Worse Than a Weightlifting Accident: Autism and The Machine

I don’t have a lot of fears. But in my top five:

5: Uninvited guests

4: Getting called on to pray when I haven’t been writing the prayer requests down

3: My workout bench collapsing under me whilst hoisting weights overhead

2: Anyone asking me “Can we talk?” without any context


Number 4 ended up happening a couple weeks back, and after intense counseling, I feel I have recovered from the trauma.

Number 3 happened last week.

Every time I lift, I bear this latent fear and hoist it ahead of me. It’s the most likely cause of any critical injury and would be the odds-on favorite “freak accident” (freak as in rare, not as in ‘occurring to a freak’) to befall me.

But so it happened in a backward-hurled blur, falling flat from an incline to a sharp decline — arms and hands held aloft, bracing my pair of dumbbells in place so as not to fold inward and pancake my face into my skull.

Within a second it was over.

I’d fallen, shocked, and rose unharmed.

But not unhurt.

One of the clips on my weights had snapped from the impact, rendering it unusable.

And yes, folks, I missed the forest for the tree here.

I wasn’t upset at the bench collapse.

I wasn’t upset at the fall.

I wasn’t even as upset about the broken part.

I was upset because I couldn’t complete my workout routine cycle for the day.

“Hunter, how absurd can you be about getting upset by THAT?”

Ok, first of all, it’s “How AUTISTIC can I be” and second, yes, I can be patently absurd about it.

Autistic routines are finely tuned machines.

It doesn’t matter how flexible I make them. I doesn’t matter how much slack I leave in them. Wide berth, narrow berth, consequentiality, inconsequentiality, life, death — even when I’ve found ways to adapt.

The brokenness of a routine still stings.

That’s how I know I’m still autistic.

Behind the many masks, counter-routines, adaptations, self-talk cycles — the hollow at the core still bellows back in this recalling and reverberant echo. There is a hole here.

Yes, of course I have a counter-routine. Yes, of course I make contingencies. Yes, I’ve learned to bypass a lot of the defeat and desultory feelings that come.

I weathered the accident pretty well. Falls happen. Breaks happen.

But of all the things that broke and snapped in sequence, I was left most smarting at the smallest routine thing.

And that’s The Life Autistic.

To learn more about autism from an autistic person’s perspective, follow & subscribe to The Life Autistic here and on YouTube — and follow the more whimsical, spontaneous, and amusing content on Instagram as well.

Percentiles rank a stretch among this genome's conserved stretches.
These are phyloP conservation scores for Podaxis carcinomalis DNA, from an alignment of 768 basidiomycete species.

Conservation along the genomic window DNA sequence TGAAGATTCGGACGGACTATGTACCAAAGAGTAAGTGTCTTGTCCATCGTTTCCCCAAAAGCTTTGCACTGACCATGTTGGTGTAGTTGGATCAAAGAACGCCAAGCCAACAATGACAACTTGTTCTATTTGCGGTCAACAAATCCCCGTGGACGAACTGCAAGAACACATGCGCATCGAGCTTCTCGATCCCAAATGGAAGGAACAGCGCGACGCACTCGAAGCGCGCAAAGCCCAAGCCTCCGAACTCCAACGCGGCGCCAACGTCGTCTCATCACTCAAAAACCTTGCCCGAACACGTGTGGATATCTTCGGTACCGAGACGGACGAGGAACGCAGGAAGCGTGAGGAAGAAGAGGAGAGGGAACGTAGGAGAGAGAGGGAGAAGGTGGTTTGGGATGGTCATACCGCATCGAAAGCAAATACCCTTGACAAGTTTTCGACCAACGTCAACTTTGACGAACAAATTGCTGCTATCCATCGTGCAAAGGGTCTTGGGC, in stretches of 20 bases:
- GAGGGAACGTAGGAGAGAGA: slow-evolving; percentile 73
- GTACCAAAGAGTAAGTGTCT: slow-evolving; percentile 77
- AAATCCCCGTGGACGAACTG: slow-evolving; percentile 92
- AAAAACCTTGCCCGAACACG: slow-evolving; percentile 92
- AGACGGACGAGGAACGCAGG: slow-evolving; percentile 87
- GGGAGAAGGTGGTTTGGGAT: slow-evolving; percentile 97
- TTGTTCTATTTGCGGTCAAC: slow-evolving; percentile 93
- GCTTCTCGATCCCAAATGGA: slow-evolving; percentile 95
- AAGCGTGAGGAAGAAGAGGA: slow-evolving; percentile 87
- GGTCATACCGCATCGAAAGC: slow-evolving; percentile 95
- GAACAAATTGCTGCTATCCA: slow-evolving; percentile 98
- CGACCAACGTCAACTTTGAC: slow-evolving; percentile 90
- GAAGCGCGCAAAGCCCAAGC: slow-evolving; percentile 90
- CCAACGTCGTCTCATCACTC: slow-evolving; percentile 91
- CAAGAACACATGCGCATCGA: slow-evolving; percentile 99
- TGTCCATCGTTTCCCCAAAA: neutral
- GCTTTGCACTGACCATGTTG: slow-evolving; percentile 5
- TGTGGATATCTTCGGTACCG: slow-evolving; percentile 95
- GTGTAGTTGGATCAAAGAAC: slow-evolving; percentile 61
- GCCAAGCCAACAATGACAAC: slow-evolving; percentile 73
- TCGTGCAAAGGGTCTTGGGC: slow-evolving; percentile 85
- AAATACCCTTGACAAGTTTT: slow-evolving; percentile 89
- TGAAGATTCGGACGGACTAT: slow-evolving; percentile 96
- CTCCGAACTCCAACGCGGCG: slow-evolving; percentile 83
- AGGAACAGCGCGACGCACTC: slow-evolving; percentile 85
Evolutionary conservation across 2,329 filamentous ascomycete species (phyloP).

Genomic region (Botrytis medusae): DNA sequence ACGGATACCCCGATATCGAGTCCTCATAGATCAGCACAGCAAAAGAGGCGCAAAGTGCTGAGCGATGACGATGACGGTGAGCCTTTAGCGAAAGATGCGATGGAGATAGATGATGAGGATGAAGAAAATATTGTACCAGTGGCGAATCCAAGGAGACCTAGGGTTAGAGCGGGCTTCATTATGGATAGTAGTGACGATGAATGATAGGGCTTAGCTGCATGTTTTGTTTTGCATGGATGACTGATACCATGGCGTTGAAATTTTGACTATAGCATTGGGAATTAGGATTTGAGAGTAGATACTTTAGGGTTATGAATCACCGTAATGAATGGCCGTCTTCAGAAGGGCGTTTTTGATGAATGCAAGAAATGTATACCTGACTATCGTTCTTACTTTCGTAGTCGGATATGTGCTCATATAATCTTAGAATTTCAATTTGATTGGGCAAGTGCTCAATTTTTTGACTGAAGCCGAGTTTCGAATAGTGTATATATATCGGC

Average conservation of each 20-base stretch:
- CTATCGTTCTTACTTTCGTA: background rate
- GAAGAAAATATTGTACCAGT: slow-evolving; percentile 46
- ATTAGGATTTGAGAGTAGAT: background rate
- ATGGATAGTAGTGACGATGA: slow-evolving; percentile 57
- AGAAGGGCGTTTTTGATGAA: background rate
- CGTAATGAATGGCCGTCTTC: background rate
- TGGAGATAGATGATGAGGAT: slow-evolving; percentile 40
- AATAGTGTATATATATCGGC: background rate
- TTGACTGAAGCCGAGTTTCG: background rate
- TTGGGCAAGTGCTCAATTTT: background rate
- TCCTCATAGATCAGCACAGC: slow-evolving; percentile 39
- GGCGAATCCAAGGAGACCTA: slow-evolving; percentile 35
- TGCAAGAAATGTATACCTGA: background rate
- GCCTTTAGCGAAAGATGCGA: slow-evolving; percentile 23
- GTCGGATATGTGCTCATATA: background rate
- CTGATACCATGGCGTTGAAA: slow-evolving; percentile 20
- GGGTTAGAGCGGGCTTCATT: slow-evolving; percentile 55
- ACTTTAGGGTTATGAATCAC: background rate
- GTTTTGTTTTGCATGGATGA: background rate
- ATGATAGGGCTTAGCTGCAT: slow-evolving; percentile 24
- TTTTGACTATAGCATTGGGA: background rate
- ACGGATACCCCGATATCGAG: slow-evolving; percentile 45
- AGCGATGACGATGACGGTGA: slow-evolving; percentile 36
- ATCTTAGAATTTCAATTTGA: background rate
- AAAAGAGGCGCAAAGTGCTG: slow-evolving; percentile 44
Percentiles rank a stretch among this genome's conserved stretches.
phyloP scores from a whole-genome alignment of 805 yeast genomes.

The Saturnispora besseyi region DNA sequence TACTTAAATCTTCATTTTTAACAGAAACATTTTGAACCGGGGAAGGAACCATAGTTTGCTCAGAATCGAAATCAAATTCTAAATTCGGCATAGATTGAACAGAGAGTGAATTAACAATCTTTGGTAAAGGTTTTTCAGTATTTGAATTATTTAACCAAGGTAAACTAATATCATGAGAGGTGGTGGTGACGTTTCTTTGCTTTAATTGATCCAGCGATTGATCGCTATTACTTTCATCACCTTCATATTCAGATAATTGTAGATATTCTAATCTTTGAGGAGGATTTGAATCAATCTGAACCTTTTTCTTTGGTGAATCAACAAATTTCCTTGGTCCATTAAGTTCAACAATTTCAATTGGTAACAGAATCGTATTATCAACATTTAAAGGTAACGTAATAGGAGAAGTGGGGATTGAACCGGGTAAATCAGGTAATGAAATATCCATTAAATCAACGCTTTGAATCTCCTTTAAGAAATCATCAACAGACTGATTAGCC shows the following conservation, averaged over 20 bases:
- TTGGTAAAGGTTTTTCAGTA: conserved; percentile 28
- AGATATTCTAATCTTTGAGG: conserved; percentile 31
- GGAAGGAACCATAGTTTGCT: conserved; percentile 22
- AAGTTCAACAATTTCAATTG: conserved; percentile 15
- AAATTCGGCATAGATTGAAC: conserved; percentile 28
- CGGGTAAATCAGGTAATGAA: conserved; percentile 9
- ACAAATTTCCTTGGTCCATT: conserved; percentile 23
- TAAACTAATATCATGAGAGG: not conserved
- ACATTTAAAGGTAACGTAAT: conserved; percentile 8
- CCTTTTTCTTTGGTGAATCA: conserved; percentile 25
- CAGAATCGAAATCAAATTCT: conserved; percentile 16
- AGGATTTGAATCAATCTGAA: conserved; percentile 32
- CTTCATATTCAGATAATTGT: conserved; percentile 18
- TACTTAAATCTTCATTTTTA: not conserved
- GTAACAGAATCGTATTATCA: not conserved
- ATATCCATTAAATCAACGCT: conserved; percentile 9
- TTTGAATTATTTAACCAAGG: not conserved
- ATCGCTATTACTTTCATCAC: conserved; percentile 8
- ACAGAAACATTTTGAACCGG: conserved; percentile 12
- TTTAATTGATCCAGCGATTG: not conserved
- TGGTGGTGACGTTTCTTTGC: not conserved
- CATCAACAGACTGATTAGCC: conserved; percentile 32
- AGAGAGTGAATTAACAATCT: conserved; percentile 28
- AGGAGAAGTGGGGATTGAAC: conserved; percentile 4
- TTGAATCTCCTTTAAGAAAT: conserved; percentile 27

The Only Way You Learn about Anything – even Autism

Last summer, after the rains abated, it was time.

I searched for the same video I’d been using to turn my sprinkler system back on. This is one I watched only once a year, if lucky. I usually needed to reference it more than once. Not because I’m terrible with retention — which can be true — but because, inevitably, something would break.

I’ve learned a lot about my sprinkler system and sprinkler systems in general. It’s not a special interest. I’m not particular keen on it.

When things are broken, I learn more about them.

My sprinkler turn-on ended up being a summer school, with humiliating coursework. Things broke. Things I couldn’t name, with parts I couldn’t explain, with pieces that fired upward toward my brain. Literally.

I’d adjusted the test cocks, turned the screw heads to what I thought was perpendicular, parallel, or whichever — I’ve still yet to learn the difference, which is awkward when I end up perpendicular parking in crowded downtown confines — turned off the main shutoff valve, and sent the vacuum breaker skyrocketing into my frontal lobe. Thank you, skull, for taking a shame-inducing hit for me.

All those italicized terms — those were just thing A, thing B, doohickey C, and whatevertheheck D in my mind. But they all conspired to break.

And as they were broken, so I learned.

I did repair those things, after vain and errant hunts for parts. Off we went to find that video, re-open all the valves, ensuring my dome steered clear of the potential blast radius —

We were clear — until a sprinkler head rocketed off behind me, propelled by a spectacular geyser, cold arc of water gushing and glorious, unbound and unyielding to that former node.

And as this was broken, so I learned.